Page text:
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Water May Linger for Months

[note: here's a quick review of facts that refute what President
Bush said this morning, that he/people hadn't known beforehand that the
levees might fail. By the way, the Bush admin has been dismantling FEMA. I
hope what's happening now will prompt a nationwide focus on the purpose of
government, and a national refresher course on what the terms homeland
security and national defense should mean. And while I'm on this rant, I
have not yet heard the President ask us all to conserve fuel. Let's see
what sort of leadership emerges now.]

Los Angeles Times

Water May Linger for Months
City pumps themselves are submerged, so officials must await nature's help.
Delays already have local officials on edge.
By Ralph Vartabedian
Times Staff Writer

September 1, 2005

Draining the billions of gallons of water that have inundated New Orleans
could take three to six months, substantially longer than some experts have
expected, the Army Corps of Engineers said late Wednesday.

Col. Richard Wagenaar, the corps' senior official in New Orleans, said that
the estimate was based on planning done as Hurricane Katrina approached and
that it remained the corps' best estimate. He is directing the agency's
recovery efforts.

The estimate depends on favorable weather. Additional rain or other problems
could cause more delays, Wagenaar warned.

"There is a lot of water here," he said. "The news cameras do not do it
justice. And I'm worried the worst is yet to come."

[note: I deleted the middle section here, that talks of what's
going on today]

New Orleans relies on the complex plumbing and flood control system to
protect a city that is as much as 10 feet below sea level but surrounded by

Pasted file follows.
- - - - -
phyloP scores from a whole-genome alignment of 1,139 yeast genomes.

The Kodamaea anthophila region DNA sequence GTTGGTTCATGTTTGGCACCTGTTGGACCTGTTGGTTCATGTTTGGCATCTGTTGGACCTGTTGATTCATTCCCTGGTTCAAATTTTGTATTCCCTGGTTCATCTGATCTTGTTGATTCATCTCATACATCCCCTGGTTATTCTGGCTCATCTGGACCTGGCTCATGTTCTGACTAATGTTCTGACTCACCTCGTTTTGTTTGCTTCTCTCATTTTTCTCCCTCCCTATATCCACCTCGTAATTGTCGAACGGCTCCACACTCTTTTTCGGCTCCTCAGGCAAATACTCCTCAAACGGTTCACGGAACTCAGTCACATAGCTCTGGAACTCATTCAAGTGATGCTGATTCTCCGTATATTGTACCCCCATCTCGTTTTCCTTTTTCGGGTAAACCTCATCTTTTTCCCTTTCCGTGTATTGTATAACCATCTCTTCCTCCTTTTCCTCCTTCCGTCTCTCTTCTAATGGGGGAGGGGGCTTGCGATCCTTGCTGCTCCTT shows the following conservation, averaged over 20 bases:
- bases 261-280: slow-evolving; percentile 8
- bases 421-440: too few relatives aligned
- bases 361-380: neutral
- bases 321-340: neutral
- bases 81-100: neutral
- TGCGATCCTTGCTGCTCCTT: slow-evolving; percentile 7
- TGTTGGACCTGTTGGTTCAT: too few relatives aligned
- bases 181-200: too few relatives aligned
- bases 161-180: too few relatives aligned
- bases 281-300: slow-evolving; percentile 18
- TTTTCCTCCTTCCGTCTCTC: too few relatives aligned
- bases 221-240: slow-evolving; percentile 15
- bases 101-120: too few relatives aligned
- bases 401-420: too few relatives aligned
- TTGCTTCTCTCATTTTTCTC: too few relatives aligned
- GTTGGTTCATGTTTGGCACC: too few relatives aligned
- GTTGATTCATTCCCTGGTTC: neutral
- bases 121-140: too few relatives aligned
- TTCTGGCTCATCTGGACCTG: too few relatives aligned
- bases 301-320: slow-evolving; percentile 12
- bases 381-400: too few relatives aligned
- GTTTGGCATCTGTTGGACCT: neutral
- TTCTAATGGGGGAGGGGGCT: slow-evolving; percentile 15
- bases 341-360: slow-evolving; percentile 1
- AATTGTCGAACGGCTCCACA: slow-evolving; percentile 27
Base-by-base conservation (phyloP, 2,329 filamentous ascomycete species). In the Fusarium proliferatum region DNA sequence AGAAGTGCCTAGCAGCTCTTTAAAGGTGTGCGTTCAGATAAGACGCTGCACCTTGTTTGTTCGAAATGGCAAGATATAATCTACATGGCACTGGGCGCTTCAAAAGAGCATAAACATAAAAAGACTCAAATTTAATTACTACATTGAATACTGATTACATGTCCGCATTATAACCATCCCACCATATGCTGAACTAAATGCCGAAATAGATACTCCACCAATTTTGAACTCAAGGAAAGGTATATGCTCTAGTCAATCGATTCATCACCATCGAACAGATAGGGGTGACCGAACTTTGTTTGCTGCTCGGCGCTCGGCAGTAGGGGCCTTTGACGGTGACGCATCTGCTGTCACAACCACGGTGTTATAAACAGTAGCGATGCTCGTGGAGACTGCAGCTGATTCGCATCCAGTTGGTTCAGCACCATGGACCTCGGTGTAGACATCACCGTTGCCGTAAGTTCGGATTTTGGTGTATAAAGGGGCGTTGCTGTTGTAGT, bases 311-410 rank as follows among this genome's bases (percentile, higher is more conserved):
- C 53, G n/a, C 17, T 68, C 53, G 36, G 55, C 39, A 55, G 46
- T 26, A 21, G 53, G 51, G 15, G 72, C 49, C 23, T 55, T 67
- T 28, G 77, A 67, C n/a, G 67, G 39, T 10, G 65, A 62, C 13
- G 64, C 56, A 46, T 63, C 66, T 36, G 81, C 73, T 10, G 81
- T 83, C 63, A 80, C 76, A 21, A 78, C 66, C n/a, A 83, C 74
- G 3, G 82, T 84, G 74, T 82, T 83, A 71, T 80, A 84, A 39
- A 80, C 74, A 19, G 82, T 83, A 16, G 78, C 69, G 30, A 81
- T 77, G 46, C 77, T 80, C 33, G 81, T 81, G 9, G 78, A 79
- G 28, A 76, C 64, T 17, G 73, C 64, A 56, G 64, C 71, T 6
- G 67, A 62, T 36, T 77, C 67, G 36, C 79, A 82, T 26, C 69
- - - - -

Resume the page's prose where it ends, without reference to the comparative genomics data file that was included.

two lakes and a massive coastal flood plain as well as bisected by North
America's largest river. In much of the city, the Mississippi River flows in
an elevated levee above the city and above Lake Pontchartrain.

The city has two major levee systems, one that controls periodic flooding of
the Mississippi River and a second to protect against storm surges.

The river levees are nearly 100 years old, and corps officials are confident
they could handle any flood the Midwest could send its way. But the
hurricane barriers are another matter.

The storm wall system was begun in earnest 40 years ago, after Hurricane
Betsy pummeled New Orleans. After that storm, Congress passed the Flood
Control Act of 1965 and provided funds to increase the height of levees. But
the work was based on hurricane surge estimates created by the National
Weather Service. In recent years, it has become increasingly clear those
calculations vastly underestimated the city's vulnerability.

A mathematical model on storm surges pioneered by Notre Dame University
professor Joannes Westerink increased concern that the levee system was
exposing New Orleans to a major catastrophe in the case of any storm bigger
than a Category 3.

"In a slow-moving Category 5 hurricane, the levees are not going to hold,"
Westerink said.

As Katrina demonstrated, a Category 4 storm would also cause a massive
public works failure. And the problems facing the Louisiana coast are
growing more serious.

The levees and channels built to control the Mississippi River have diverted
sediments that would normally replenish the Mississippi Delta and allow the
region to slowly recover. At the same time, ocean levels are rising each
year, making the area more vulnerable to storm surges.

The vast coastal wetlands that once protected New Orleans have also
undergone development and environmental degradation.

The Bush administration last year downscaled a Louisiana request to upgrade
its storm protection system.

Naomi said the corps could build a system that would protect the entire city
without any natural barriers against even a Category 5 storm.

A $2-billion levee system, currently under study, could protect the
coastline east to the Mississippi state line, Naomi said. Depending on the
rate of spending, the system could take 30 years to build.

"We have far exceeded that amount of money in damages in just one storm
surge," he said.

Professor Joseph Suhayda, a Louisiana State University engineer, has in the
past advocated building a haven in the core of New Orleans with a high wall
to protect the central business district and key hospitals.

In this case, it would have given tens of thousands of residents access to a
dry island in the flood.

Suhayda's proposal was met with criticism.


Times staff writer Ellen Barry contributed to this report.

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